We theorize that the religious socialization of Chinese Americans is gendered such that women are more likely to adopt the religious beliefs and practices of their mothers, while men are more likely to emulate their fathers. Chinese women, including immigrant women, are more observant than men in holding to Chinese popular religious practices and to those of other religions. They are also more likely to take responsibility for maintaining Chinese traditional practices, such as keeping ethnic customs and celebrating festivals, than the men are. Consequently, their daughters adopt such practices while the sons have less exposure to them. Instead, the sons are more apt to adopt the mind-sets of their fathers, who migrate to the United States as scientists and engineers and adhere to a scientific worldview.

Along with gendered socialization of religion, Chinese Americans have gendered racial experiences. Second-generation Chinese American males, especially those who grow up in suburbs with fewer coethnics, almost uniformly report receiving physical and verbal harassment while growing up. The females also report facing racial discrimination, but more often in the form of being stereotyped. Since males are more harshly ostracized for being different, they are less likely to maintain religious practices that are viewed as superstitious or exotic.

This essay details the experiences of two Chinese Americans who exemplify these differences in gender socialization and racial discrimination. We conclude that although men are more likely to be atheistic, both groups adhere to a hybrid spiritual worldview, which we term Chinese American familism (4)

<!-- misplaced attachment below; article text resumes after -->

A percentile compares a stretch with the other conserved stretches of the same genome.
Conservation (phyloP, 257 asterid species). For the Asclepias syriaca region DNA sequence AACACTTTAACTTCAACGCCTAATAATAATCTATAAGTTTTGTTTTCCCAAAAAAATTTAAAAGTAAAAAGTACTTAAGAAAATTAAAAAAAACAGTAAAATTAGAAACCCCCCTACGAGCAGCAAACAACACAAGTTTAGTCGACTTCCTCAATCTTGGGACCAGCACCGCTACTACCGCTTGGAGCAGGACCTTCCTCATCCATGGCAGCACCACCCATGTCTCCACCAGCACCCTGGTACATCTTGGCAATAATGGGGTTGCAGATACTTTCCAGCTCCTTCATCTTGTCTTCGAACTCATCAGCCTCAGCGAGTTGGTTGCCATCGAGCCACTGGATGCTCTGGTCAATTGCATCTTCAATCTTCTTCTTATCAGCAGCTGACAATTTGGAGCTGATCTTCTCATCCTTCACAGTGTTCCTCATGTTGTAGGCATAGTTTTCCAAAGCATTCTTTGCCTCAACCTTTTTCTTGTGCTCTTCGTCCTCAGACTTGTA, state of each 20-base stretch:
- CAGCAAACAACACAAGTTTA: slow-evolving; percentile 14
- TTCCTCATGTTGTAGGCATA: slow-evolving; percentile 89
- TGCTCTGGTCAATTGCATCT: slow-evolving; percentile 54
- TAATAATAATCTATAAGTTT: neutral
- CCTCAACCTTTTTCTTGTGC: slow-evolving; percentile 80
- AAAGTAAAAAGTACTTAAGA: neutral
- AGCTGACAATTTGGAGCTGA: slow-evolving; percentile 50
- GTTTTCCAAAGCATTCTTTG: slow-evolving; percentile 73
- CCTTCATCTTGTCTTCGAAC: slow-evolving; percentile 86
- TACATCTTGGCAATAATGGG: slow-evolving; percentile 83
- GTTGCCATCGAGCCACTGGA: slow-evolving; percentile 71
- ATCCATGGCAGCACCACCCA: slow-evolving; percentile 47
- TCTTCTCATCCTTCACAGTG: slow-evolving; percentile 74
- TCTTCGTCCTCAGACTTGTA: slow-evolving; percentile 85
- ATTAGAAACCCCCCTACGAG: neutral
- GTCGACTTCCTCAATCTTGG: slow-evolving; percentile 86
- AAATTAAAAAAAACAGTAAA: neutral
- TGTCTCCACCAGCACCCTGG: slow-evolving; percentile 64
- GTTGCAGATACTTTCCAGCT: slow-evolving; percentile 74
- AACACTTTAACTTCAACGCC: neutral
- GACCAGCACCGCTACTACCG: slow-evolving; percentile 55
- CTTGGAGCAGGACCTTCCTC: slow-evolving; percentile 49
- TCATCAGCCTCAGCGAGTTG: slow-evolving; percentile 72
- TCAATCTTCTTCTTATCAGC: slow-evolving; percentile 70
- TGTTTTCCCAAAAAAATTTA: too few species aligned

A new field of study has emerged in the United States regarding the unaffiliated or the religious nones, or those who state "none" when asked about their religious affiliation or preference. Chaeyoon Lim et al. differentiated the religious nones and argued that 30 percent of this group are liminal and not secular. (5) These liminal people fluctuate between secularity and religiosity, and often switch affiliation. They are significantly more religious than the secularly unaffiliated on all religious measures, such as church attendance and belief, but also significantly less religious than those who claim a religion. Likewise, Baker and Smith observe differences in religious behavior and belief between atheists, agnostics, and unchurched believers. Compared to the other two groups, unchurched believers are more likely to pray, believe in a higher power, and say religion is important to them. (6) Consequently, the Pew Forum divided the religious nones into atheists, agnostics, secularly unaffiliated, and religiously unaffiliated.

Controlling for these social demographic features, Baker and Smith found that parental religious affiliation and religious socialization practices affect the religiously unaffiliated. Religious attendance as a child was a key factor, such that those who did not attend a congregation were more...